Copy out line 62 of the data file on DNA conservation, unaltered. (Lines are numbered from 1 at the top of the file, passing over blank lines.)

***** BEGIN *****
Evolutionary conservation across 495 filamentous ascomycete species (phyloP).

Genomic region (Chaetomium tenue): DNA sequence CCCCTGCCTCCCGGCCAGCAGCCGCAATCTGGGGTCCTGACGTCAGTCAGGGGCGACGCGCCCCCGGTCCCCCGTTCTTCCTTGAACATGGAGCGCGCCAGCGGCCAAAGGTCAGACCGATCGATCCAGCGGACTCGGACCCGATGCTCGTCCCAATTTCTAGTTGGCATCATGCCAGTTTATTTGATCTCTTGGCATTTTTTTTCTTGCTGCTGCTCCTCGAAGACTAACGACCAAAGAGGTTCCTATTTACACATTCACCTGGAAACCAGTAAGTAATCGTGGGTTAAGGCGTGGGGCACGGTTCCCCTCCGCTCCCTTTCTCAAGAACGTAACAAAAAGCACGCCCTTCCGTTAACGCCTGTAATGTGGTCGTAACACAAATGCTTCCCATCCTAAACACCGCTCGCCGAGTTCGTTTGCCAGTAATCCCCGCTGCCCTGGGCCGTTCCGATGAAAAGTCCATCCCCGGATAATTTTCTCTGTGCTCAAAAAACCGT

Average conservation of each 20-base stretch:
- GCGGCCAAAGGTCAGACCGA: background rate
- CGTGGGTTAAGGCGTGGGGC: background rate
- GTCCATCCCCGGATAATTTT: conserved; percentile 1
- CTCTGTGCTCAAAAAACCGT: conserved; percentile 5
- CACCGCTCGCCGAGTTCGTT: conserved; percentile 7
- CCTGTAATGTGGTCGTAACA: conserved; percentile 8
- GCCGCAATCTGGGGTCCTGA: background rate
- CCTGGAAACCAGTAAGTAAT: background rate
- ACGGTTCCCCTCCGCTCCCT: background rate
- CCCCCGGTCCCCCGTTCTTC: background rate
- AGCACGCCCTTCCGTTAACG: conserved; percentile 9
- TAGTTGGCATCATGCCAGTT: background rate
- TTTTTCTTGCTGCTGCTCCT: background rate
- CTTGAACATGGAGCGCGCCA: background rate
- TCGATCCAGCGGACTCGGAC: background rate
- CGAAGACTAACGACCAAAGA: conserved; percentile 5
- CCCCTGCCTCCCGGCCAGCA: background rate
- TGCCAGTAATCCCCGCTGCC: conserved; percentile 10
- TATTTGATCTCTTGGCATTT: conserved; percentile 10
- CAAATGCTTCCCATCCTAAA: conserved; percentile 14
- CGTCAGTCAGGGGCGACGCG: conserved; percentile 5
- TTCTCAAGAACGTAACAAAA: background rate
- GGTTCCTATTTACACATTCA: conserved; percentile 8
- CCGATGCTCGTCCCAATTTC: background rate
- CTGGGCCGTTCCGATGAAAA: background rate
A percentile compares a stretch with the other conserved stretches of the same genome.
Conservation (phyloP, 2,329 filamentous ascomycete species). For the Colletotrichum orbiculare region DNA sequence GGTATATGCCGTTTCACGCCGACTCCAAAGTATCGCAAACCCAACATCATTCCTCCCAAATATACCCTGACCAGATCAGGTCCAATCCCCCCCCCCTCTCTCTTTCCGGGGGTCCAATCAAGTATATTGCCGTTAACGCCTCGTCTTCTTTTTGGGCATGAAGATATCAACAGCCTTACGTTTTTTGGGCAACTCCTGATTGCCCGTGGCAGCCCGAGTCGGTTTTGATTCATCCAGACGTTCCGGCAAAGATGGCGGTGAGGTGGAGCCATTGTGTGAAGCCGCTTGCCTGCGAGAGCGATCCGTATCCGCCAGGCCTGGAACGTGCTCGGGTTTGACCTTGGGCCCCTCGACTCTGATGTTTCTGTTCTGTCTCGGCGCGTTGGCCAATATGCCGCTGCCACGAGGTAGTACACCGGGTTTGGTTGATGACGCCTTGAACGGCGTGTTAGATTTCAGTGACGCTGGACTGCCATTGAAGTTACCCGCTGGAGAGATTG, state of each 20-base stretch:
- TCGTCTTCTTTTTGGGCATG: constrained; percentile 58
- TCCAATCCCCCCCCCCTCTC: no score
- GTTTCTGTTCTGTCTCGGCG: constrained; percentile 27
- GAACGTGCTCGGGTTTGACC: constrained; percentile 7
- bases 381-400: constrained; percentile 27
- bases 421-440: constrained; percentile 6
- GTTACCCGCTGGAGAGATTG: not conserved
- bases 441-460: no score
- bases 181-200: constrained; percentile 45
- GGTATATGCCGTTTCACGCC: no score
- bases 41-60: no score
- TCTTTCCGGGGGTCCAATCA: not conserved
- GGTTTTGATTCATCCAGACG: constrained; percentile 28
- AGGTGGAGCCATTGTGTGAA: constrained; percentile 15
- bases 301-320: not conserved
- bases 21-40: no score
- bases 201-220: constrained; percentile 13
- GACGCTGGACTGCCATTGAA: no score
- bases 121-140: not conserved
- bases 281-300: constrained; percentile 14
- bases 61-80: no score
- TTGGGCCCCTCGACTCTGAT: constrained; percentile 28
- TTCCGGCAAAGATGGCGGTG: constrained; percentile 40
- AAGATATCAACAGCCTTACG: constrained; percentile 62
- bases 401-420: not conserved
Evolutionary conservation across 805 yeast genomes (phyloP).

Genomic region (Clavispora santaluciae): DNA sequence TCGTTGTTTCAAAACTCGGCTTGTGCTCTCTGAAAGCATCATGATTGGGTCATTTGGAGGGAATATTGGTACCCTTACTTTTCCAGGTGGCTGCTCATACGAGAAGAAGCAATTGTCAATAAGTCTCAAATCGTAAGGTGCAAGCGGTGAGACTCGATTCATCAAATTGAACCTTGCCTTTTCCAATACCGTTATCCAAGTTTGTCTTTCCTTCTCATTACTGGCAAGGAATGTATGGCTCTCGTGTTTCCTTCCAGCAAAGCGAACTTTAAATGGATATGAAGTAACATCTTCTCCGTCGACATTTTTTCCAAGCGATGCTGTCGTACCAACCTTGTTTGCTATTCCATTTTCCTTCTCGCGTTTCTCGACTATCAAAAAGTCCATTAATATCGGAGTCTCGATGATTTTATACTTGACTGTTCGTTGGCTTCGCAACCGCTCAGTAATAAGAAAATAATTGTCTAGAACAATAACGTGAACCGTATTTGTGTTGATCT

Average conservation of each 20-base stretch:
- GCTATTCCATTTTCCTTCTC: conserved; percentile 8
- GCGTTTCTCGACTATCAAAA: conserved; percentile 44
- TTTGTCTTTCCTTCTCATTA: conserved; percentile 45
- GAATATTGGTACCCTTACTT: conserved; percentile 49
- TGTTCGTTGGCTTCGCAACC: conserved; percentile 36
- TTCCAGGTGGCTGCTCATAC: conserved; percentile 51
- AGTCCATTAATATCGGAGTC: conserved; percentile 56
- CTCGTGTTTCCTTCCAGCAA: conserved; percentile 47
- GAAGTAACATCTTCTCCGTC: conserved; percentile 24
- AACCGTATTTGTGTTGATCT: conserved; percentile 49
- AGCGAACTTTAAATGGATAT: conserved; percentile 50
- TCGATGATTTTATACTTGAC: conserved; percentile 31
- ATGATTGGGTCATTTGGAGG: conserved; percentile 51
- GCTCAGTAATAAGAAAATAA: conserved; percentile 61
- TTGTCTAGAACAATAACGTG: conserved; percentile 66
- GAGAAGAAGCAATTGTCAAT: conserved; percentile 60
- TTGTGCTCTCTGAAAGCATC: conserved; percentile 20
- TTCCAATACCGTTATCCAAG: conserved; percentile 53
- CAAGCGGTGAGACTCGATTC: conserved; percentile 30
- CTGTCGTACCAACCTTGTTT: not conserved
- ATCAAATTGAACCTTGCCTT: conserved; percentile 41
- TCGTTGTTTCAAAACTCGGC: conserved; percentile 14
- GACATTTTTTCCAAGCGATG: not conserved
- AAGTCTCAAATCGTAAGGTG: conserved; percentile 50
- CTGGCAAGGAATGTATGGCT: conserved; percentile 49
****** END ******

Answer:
- GAATATTGGTACCCTTACTT: conserved; percentile 49